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Austin Parks and Recreation limiting parking at parks, restricts Butler Hike and Bike Trail to one way

The department is decreasing access to local parks in order to help slow the spread of COVID-19.

AUSTIN, Texas — Although the City of Austin's closure of all city parks and trails over the Easter weekend ended Monday at sunrise, the Parks and Recreation Department (PARD) is implementing further restrictions to help slow the spread of COVID-19.

PARD will be decreasing parking access to all downtown, district and neighborhood parks to increase physical distancing by park and trail users. The department will also be converting the Ann and Roy Butler Hike-and-Bike Trail at Lady Bird Lake to one way.

The department will be posting signs to indicate the direction people should travel along the trail. South of Lady Bird Lake, people should travel from east to west. North of Lady Bird Lake, people should travel from west to east.

These changes began rolling out on Monday, with a full transition to be completed by Friday.

The City said this decision was made after consulting with the Public Health Authority and the City of Austin Equity Office. Leaders said they recognized the positive benefits of parks and trails on mental and physical health as we all practice physical distancing.

Parks within the bounds of MoPac, Barton Springs Road, Interstate 35, and 15th Street will all have reduced parking, as well as all district parks and neighborhood parks with parking lots. Residents can view the PARD parkviewer app to identify parks within these areas.

PARD said signage, gate closures, barricades and regular patrols will remind the community of parking closures, and rangers will continue to educate and push for compliance.

"We're going to try to keep the parks open ... But we really do need the community to recognize that, in keeping them open, we have to be just doubly, doubly diligent that we're not letting people congregate," Austin Mayor Steve Adler said Monday evening during a Facebook Live.

According to a City spokesperson, Austin 3-1-1 received 700 reports of people overcrowding at parks, homes and other locations during Easter weekend. Park rangers made more than 2,500 contacts with people at the parks during the closures. The City couldn't say yet whether Austin police ticketed anyone.

There are currently no plans to indefinitely close Austin parks and trails. However, beginning Tuesday, as part of Austin and Travis County's new stay-at-home orders, indoor and outdoor recreation clubs, like golf courses, are joining the list of nonessential businesses.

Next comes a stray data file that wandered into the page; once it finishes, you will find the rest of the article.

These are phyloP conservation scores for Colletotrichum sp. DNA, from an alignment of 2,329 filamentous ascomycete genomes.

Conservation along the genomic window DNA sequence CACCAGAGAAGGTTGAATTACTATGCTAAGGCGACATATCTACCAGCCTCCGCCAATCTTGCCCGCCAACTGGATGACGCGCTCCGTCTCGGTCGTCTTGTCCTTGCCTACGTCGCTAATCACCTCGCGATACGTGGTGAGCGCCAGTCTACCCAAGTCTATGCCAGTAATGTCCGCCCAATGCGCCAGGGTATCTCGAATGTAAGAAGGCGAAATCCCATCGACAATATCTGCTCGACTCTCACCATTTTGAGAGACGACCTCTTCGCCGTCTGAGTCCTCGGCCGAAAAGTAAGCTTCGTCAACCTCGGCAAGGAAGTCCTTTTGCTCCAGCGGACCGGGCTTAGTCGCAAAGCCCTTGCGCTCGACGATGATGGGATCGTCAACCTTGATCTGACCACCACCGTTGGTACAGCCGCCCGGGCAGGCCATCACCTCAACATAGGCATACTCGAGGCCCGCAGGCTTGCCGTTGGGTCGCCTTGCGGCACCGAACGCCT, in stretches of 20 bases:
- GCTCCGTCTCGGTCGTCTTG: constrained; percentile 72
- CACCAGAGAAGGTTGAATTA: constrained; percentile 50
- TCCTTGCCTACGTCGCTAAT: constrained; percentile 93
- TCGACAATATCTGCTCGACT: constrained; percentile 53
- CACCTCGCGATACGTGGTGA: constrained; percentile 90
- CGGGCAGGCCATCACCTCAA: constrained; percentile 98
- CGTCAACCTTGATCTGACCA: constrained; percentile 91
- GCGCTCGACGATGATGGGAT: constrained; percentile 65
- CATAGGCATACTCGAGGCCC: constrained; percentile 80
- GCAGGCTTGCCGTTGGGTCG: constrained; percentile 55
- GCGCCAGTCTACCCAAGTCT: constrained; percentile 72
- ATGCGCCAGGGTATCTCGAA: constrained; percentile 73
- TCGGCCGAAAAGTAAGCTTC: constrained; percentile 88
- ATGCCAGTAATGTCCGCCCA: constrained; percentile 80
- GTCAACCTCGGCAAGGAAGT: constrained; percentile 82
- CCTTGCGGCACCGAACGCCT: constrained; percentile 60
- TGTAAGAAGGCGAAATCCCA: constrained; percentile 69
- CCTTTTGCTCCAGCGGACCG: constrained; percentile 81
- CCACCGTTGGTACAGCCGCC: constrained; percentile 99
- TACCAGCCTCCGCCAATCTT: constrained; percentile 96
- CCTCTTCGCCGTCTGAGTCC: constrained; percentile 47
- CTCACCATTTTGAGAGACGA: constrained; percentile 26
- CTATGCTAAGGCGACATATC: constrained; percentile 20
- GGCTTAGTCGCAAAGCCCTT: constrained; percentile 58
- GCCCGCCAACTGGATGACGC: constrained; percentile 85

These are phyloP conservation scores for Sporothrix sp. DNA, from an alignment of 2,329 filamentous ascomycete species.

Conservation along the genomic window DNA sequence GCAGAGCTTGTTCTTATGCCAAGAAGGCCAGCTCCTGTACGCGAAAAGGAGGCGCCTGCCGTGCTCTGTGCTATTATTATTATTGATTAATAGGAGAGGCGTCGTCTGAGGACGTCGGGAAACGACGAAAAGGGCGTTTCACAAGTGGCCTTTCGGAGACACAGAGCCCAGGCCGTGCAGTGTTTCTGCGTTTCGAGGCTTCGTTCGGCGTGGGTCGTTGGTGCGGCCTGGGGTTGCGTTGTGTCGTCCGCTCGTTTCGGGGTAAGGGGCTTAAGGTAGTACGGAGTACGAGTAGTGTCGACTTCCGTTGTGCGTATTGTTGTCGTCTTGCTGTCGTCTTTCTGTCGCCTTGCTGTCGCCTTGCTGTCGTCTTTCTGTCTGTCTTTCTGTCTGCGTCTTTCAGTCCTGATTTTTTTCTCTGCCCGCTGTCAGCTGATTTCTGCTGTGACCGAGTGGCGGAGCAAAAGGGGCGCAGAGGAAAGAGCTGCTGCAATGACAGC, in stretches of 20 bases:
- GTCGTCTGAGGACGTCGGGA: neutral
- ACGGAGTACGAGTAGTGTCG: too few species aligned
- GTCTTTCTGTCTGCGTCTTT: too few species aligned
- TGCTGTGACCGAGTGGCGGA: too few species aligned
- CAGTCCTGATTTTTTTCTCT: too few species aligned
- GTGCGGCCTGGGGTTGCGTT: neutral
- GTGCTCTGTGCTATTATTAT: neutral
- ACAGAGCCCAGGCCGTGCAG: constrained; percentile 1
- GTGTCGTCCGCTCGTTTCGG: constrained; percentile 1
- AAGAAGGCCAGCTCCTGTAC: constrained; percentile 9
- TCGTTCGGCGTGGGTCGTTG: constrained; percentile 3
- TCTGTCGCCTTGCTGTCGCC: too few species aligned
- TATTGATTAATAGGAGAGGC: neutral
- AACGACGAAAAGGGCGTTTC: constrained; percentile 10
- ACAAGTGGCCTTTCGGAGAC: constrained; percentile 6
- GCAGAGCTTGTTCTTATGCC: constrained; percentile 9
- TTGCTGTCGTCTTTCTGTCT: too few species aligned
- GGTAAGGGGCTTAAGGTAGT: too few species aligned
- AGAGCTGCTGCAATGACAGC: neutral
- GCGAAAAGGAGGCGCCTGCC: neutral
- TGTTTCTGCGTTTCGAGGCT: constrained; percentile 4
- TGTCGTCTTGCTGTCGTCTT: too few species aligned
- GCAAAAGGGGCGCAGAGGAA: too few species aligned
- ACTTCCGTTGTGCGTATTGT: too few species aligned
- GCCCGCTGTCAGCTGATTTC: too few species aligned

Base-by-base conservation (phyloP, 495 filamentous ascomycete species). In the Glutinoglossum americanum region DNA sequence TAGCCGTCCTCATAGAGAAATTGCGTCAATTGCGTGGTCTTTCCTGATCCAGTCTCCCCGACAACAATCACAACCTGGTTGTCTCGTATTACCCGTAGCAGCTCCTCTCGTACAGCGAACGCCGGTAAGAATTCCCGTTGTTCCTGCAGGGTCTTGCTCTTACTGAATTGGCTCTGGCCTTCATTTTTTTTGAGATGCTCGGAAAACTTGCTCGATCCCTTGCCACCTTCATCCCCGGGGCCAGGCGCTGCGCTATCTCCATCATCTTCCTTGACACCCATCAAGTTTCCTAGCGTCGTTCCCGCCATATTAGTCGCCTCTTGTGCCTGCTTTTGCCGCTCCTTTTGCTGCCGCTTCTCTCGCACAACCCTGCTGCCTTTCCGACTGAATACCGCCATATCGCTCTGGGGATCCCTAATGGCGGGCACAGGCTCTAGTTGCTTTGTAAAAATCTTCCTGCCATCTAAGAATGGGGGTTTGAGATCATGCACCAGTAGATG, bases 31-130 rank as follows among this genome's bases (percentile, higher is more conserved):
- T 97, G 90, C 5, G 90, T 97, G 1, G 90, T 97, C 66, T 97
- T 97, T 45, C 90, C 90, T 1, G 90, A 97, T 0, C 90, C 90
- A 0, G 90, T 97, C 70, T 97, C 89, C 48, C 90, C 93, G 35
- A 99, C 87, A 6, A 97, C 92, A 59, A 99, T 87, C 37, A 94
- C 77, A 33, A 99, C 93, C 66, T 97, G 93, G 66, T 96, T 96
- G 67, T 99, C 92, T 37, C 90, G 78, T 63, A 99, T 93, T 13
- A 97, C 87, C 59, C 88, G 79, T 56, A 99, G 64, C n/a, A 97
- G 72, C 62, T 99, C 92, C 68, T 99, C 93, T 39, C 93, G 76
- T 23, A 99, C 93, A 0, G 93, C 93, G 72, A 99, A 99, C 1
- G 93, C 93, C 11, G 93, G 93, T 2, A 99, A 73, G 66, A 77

But a City spokesperson confirmed they can remain open as long as golfers can book tee times online and the golfers practice social distancing by staying six feet apart and wear face coverings while out on the course. A face covering is not required if the golfer is by themselves.

Mayor Adler and Travis County Judge Sarah Eckhardt will provide more details at a press conference scheduled for Tuesday at noon.

RELATED: 

Central Texas cities, counties closing parks, trails Easter weekend to prevent spread of COVID-19

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The following PARD facilities and grounds remain closed:

  • All recreation centers
  • All cultural centers
  • All museums
  • All senior centers
  • All aquatic facilities
  • Barking Springs/spillway below Barton Springs Pool
  • All golf courses. Golf walking is not allowed as of April 6.
  • All tennis centers
  • All playgrounds
  • Zilker Botanical Garden
  • Zilker Caretaker House
  • Old Bakery & Emporium
  • All special event facilities
  • Emma Long Metropolitan Park campsites
  • Park amenities including, but not limited to: basketball courts, tennis courts, skate parks, playgrounds, disc golf courses, exercise equipment and pavilions.

Amid the new changes, the City said reasonable accommodations will be made to support those with mobility impairments, in compliance with the Americans with Disabilities Act.

For more information on local park closures, click here. For more information on Travis County park closures, click here.

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